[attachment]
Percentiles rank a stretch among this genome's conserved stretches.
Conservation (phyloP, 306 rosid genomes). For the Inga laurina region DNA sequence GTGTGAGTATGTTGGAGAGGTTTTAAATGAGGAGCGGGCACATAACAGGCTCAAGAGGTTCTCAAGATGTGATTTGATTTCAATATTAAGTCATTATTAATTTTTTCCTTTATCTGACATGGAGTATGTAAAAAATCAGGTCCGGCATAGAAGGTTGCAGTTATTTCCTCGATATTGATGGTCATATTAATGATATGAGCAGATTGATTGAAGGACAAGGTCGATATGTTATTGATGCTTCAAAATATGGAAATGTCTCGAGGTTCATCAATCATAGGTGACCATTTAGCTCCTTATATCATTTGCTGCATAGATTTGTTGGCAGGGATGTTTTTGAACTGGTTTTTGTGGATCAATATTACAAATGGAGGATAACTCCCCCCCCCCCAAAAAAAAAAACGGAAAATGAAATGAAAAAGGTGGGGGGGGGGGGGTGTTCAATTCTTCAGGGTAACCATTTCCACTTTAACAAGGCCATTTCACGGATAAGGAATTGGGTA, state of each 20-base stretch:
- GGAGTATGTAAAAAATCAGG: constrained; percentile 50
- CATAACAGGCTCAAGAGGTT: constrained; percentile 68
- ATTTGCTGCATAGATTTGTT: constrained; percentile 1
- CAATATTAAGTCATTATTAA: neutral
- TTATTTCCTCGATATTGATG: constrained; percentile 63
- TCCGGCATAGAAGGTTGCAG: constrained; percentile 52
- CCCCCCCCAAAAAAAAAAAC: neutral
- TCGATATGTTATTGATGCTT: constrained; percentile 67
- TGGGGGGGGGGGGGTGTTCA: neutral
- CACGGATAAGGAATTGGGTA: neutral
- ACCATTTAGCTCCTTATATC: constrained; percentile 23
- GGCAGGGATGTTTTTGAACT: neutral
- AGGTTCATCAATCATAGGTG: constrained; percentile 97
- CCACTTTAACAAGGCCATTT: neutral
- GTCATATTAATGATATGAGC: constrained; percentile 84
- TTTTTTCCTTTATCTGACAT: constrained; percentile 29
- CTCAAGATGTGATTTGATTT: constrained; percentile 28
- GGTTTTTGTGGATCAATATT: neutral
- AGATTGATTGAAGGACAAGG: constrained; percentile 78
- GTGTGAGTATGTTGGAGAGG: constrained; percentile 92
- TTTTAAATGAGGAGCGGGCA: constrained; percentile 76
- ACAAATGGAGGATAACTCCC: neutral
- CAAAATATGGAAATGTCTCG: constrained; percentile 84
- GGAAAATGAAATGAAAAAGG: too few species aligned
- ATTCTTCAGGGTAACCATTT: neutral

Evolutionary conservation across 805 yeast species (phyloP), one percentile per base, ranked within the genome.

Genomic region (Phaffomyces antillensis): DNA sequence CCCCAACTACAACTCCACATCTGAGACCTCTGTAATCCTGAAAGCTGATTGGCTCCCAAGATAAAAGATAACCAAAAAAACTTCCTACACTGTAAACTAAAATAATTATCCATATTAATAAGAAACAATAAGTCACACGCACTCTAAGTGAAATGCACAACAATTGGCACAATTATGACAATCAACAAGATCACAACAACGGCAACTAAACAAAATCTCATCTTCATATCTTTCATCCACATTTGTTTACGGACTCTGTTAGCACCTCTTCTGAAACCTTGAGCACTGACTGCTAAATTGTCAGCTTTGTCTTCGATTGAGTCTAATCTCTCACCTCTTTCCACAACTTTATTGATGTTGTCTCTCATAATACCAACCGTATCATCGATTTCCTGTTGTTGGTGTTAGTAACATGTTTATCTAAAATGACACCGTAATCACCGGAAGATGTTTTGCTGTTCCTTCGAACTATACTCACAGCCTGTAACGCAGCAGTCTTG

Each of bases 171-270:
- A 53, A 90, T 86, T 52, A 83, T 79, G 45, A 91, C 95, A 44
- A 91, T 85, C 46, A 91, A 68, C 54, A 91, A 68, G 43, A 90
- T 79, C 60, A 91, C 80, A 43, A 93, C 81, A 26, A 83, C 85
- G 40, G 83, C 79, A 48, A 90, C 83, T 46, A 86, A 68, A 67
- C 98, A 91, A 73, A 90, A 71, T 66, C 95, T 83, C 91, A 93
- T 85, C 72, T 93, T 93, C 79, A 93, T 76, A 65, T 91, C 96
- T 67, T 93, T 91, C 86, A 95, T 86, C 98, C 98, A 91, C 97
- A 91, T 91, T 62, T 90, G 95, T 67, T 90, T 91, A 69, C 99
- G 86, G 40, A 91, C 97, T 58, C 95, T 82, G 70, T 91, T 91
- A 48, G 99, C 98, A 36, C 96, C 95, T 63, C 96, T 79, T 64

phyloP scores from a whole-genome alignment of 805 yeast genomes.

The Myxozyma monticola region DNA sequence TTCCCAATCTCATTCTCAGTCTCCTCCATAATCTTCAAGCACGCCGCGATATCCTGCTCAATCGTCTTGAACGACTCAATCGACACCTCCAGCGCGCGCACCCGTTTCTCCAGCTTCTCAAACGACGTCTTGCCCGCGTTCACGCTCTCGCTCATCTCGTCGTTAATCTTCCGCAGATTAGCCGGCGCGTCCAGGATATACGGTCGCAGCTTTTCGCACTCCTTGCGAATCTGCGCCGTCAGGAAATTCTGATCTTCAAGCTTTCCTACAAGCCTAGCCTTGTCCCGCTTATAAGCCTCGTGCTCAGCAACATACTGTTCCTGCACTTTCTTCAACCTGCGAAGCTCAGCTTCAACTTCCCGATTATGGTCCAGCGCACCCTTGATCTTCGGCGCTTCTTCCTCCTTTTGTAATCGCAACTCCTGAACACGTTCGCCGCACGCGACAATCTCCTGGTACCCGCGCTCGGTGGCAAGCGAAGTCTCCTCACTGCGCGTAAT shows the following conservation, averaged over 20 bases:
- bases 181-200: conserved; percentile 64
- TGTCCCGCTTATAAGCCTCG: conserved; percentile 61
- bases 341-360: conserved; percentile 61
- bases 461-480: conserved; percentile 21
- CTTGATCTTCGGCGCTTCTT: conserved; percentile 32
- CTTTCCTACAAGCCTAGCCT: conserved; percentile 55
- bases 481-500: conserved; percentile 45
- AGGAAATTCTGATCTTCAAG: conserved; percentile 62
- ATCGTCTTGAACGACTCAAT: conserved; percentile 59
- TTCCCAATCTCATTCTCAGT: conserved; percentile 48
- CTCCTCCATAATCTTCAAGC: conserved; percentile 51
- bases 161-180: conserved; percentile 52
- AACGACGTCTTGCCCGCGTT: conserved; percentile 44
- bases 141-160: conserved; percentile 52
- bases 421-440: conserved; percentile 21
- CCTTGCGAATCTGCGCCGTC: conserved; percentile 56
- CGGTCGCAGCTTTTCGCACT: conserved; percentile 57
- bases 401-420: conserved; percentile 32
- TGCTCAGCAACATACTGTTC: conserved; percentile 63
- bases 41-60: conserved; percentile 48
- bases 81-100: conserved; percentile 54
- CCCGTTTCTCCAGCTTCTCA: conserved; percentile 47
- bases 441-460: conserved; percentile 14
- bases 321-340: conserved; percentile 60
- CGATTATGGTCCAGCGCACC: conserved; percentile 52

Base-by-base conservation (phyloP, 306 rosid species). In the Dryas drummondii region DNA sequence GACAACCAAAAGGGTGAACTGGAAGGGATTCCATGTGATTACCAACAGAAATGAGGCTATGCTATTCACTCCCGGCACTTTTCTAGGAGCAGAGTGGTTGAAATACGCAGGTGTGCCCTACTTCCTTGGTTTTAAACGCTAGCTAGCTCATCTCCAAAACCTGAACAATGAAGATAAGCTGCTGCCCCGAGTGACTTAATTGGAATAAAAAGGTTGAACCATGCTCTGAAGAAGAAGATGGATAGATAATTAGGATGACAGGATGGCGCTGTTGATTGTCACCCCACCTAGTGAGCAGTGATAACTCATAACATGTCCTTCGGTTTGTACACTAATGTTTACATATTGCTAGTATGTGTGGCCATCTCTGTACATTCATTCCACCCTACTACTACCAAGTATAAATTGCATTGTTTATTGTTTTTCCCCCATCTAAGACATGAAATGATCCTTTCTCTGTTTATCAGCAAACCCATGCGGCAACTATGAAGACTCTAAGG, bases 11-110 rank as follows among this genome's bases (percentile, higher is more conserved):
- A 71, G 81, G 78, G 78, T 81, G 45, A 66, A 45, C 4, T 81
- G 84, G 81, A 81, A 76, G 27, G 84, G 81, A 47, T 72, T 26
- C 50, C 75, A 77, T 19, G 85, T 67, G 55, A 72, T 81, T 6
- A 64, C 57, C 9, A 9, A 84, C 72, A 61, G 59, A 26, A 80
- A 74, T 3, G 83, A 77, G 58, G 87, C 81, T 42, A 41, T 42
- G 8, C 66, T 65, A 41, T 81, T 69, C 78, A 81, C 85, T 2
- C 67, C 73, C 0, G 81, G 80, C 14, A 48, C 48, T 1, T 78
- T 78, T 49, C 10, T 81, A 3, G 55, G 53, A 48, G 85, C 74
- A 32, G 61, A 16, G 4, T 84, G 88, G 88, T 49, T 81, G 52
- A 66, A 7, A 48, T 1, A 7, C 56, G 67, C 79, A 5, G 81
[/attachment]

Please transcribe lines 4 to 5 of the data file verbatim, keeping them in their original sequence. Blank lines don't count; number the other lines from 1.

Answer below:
- CATAACAGGCTCAAGAGGTT: constrained; percentile 68
- ATTTGCTGCATAGATTTGTT: constrained; percentile 1